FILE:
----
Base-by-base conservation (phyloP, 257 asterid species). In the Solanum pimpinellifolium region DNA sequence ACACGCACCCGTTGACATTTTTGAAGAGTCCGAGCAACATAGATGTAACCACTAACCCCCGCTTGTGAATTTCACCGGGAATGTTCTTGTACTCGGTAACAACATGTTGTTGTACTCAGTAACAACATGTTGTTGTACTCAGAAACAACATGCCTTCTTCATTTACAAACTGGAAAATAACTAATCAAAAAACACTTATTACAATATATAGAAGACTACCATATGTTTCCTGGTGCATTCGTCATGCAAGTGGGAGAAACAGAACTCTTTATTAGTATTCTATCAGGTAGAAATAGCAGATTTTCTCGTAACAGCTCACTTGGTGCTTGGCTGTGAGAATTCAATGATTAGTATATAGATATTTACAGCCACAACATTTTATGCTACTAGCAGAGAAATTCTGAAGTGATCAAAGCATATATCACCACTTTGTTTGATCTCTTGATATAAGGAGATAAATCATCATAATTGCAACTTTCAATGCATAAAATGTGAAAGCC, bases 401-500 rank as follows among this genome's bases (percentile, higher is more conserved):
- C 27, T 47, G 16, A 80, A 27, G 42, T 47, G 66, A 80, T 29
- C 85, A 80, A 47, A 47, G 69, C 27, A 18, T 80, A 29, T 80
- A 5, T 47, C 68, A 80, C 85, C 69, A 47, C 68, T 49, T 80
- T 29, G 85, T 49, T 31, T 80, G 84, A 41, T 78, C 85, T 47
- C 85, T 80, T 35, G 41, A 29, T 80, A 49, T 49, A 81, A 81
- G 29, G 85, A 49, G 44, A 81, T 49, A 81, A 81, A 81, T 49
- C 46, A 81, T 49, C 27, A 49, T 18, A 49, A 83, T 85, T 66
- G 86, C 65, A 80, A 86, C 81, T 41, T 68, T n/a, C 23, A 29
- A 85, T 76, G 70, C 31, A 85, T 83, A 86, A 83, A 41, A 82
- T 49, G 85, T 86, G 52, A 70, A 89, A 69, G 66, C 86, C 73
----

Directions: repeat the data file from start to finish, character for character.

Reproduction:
Base-by-base conservation (phyloP, 257 asterid species). In the Solanum pimpinellifolium region DNA sequence ACACGCACCCGTTGACATTTTTGAAGAGTCCGAGCAACATAGATGTAACCACTAACCCCCGCTTGTGAATTTCACCGGGAATGTTCTTGTACTCGGTAACAACATGTTGTTGTACTCAGTAACAACATGTTGTTGTACTCAGAAACAACATGCCTTCTTCATTTACAAACTGGAAAATAACTAATCAAAAAACACTTATTACAATATATAGAAGACTACCATATGTTTCCTGGTGCATTCGTCATGCAAGTGGGAGAAACAGAACTCTTTATTAGTATTCTATCAGGTAGAAATAGCAGATTTTCTCGTAACAGCTCACTTGGTGCTTGGCTGTGAGAATTCAATGATTAGTATATAGATATTTACAGCCACAACATTTTATGCTACTAGCAGAGAAATTCTGAAGTGATCAAAGCATATATCACCACTTTGTTTGATCTCTTGATATAAGGAGATAAATCATCATAATTGCAACTTTCAATGCATAAAATGTGAAAGCC, bases 401-500 rank as follows among this genome's bases (percentile, higher is more conserved):
- C 27, T 47, G 16, A 80, A 27, G 42, T 47, G 66, A 80, T 29
- C 85, A 80, A 47, A 47, G 69, C 27, A 18, T 80, A 29, T 80
- A 5, T 47, C 68, A 80, C 85, C 69, A 47, C 68, T 49, T 80
- T 29, G 85, T 49, T 31, T 80, G 84, A 41, T 78, C 85, T 47
- C 85, T 80, T 35, G 41, A 29, T 80, A 49, T 49, A 81, A 81
- G 29, G 85, A 49, G 44, A 81, T 49, A 81, A 81, A 81, T 49
- C 46, A 81, T 49, C 27, A 49, T 18, A 49, A 83, T 85, T 66
- G 86, C 65, A 80, A 86, C 81, T 41, T 68, T n/a, C 23, A 29
- A 85, T 76, G 70, C 31, A 85, T 83, A 86, A 83, A 41, A 82
- T 49, G 85, T 86, G 52, A 70, A 89, A 69, G 66, C 86, C 73